Hope you’re hogging happily as always!
I don’t usually choose to write about my opinions on anything else apart from food, especially on this blog, but being a social junkie, I’ve been reading a lot about the turf war between Ola and Uber, and I am amazed to see how it has gone so far into the blogosphere and social media.
Both cab aggregators in their own ways have benefitted commuters and simultaneously improved livelihood of drivers. Technology is solving most of the problems faced by common people. The same technology has made possible, for people like me and you to hop on a Kaali Peeli or any cab as and when I want. So, here I thought of moving beyond Roti just this time and write a bit on probably the most influential and important aspect beyond Roti, Kapda aur Makaan which is Gaadi or transportation!
|image source: beepweep.com|
What you are going to read below, are my personal opinions and everything I have to say, has nothingto do with which side I’m on. This attempt is only and solely to share my unbiased thoughts on the entire debate around the flouting Indian laws, as neutrally as possible. I’m nothing more than just another customer or commuter in Mumbai, who chooses to opt for kaali peeli, Ola or Uber, when I need to travel within the city.
So what was happening?
Recently the state transport department of Karnataka issued a licence to Ola under the On-Demand Transportation Technology Aggregators Rules 2016. Ramegowda, Karnataka’s state transport commissioner where he said: “We have issued licences to Ola and now they can operate under the conditions of the rules.” This is important because Karnataka is the first state and Maharashtra is looking to take inspiration from there!
However, Uber has not obtained a licence from the Karnataka Government, only because they are yet to provide all the required details – said a joint commissioner at Karnataka’s transport department. You can read more about this on Mint.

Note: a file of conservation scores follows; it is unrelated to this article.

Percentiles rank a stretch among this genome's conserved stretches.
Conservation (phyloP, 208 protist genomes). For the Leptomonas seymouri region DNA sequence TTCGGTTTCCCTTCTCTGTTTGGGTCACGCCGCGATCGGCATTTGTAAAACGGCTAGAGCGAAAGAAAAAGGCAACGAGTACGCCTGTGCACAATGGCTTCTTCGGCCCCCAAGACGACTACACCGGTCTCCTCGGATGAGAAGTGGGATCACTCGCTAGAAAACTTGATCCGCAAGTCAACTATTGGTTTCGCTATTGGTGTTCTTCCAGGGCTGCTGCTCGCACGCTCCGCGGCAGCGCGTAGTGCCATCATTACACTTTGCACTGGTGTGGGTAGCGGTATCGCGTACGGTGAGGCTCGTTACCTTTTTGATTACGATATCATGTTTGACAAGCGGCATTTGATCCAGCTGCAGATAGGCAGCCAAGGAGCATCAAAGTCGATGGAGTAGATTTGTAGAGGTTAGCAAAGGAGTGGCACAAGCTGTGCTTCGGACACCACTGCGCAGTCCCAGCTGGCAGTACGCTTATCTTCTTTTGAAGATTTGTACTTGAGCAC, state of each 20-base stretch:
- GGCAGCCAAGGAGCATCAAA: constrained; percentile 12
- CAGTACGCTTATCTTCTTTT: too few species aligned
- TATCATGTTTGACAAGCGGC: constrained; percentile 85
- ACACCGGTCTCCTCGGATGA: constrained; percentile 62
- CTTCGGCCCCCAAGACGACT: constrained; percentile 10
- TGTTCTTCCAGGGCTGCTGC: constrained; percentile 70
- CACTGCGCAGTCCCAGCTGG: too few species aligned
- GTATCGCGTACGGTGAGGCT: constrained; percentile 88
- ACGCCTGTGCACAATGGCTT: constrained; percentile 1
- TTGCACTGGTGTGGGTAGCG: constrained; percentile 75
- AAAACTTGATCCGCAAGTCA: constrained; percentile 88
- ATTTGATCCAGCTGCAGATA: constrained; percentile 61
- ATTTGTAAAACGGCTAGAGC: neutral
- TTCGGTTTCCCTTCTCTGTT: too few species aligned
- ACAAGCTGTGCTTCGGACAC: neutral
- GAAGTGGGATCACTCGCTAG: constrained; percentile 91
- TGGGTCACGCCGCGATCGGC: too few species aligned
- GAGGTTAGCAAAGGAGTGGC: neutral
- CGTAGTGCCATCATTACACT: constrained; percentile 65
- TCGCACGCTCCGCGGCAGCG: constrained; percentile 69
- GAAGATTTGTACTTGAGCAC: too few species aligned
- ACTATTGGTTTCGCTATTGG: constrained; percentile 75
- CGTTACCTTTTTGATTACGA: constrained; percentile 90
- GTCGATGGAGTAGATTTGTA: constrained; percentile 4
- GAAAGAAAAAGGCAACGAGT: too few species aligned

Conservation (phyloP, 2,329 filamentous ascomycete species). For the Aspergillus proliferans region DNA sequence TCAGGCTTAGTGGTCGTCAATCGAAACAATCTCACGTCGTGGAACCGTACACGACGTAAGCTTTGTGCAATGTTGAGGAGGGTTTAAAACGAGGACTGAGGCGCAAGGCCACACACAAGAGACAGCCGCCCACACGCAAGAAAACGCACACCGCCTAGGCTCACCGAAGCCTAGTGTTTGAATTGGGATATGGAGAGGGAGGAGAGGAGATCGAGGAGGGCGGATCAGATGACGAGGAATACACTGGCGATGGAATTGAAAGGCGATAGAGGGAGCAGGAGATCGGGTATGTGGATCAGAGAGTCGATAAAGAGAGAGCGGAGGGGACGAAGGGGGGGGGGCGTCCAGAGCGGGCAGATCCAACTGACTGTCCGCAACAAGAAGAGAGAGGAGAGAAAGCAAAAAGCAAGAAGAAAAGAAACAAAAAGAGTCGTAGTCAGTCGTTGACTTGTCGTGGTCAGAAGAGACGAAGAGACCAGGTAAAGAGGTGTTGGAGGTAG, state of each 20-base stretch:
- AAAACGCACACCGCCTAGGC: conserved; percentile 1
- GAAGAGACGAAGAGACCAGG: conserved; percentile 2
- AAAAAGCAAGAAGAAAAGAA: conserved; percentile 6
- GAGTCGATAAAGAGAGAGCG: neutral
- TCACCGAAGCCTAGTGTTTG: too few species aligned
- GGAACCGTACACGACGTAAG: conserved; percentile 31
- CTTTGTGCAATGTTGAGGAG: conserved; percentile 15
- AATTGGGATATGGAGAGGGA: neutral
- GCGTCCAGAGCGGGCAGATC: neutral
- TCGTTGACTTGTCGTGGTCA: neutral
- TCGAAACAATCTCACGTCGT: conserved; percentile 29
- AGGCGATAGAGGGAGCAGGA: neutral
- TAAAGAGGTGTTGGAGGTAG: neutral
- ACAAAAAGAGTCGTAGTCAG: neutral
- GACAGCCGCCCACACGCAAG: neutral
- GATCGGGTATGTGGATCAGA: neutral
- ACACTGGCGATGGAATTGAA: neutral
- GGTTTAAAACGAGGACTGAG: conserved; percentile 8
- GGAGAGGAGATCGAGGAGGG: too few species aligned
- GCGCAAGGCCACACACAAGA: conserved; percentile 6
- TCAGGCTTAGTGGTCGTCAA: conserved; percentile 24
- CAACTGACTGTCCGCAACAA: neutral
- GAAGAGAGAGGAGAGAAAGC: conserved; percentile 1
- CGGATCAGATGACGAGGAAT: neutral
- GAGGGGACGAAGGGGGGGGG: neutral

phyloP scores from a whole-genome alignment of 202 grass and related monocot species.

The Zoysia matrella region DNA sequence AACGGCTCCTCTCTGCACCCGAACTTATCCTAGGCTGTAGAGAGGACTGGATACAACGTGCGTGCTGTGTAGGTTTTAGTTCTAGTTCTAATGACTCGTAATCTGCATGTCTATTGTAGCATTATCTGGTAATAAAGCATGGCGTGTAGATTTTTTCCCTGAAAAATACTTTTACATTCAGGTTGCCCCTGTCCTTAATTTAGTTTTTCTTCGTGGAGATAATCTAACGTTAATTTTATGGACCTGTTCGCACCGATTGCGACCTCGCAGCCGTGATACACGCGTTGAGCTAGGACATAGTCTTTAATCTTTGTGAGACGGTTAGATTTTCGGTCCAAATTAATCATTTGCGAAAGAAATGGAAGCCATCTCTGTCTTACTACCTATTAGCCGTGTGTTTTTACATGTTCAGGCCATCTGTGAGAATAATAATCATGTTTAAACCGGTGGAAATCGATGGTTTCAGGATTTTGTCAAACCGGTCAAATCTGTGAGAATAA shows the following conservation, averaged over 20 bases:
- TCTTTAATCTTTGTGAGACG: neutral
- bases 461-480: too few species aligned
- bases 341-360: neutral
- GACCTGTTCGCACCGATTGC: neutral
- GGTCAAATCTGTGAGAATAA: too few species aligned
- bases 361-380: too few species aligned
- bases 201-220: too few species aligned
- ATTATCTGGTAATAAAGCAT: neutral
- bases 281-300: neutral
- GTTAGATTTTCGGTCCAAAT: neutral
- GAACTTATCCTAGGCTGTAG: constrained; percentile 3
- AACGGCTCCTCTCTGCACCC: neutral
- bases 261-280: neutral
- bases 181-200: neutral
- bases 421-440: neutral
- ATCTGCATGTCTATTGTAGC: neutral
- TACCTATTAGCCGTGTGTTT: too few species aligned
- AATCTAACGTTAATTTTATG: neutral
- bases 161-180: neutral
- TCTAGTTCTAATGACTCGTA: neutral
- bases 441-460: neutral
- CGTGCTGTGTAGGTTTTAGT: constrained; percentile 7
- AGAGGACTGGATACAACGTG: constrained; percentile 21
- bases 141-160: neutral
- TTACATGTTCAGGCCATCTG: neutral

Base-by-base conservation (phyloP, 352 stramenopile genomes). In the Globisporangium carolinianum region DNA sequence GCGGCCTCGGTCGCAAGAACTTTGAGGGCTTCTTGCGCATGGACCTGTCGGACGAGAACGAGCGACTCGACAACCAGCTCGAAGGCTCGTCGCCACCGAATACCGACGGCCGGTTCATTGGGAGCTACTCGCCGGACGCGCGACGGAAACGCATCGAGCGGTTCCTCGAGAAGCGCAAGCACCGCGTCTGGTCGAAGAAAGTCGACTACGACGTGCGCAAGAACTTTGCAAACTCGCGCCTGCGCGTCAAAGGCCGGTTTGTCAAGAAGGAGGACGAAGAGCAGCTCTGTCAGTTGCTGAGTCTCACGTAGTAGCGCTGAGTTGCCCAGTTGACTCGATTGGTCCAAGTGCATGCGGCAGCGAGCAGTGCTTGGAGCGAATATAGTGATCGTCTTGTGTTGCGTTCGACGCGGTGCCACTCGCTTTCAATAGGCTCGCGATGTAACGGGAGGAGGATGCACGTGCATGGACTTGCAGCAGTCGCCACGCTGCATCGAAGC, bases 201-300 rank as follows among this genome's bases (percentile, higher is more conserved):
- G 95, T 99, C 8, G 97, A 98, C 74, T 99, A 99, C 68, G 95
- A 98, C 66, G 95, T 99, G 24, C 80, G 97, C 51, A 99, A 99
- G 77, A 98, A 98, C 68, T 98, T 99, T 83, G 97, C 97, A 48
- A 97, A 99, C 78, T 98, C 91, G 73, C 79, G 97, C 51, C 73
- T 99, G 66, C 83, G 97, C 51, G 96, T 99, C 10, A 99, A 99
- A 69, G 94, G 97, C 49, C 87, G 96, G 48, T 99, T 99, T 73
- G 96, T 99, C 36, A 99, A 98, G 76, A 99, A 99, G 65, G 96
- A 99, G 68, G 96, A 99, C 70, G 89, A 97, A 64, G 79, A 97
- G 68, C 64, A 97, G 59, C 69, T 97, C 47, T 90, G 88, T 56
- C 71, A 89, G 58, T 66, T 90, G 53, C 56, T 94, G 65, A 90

Uber had started and stated in their petition that the government “appears to be coming up with new requirements on a daily basis, bordering on the absurd”.
Approximately 2 weeks ago, Uber wrote in a blog post that Ola is making “baseless allegations” to “confound and complicate matters,” even as the San Francisco based company finds itself on a sticky wicket with the Karnataka government; with which it is at odds over regulations governing taxi aggregators.
So what is happening now?
This controversy began to heat up after Ola filed an affidavit before the Karnataka High Court on 27thJune, accusing their rival Uber of flouting the rules, and roping in white board (non-passenger) vehicles to offer taxi services.
Instead of submitting progress on their compliance and adherence to law, Uber started a tangent view to distract people. They tried to play a card with ‘nationalism’ in perspective, instead of complying to the order given to them.
Internationally too, media reports say, that Uber has been a law-breaker throughout. Meru, in fact, has listed down the unlawful practices by Uber in its blog. You can read all about that here.
Why should established companies like Uber NOT follow rules? Uber, while contributing to the livelihoods of thousands, possibly without their consent turn them into law-breakers. The law is the law, it treats and applies to everyone equally. None of us can be under or over it.
I have both your applications on my mobile phone and I opt for both of your services frequently. Though I love these gossips and charcha over chai but like my mum always says, hogging too much biriyani ain’t that good for my tummy. Uber, please stop rebelling against the law. Kindly overcome your legal obstacles and focus on making the experience better for all your customers like me.
I’d like to end this unusual rant of mine with what my new favourite comedian, Zakir Khan, shared on YouTube recently: koi baat nahi. Toh koi baat nahi yaar, let’s grow like adults without violating the law and becoming serial offenders.
Keep calm and ride with peace.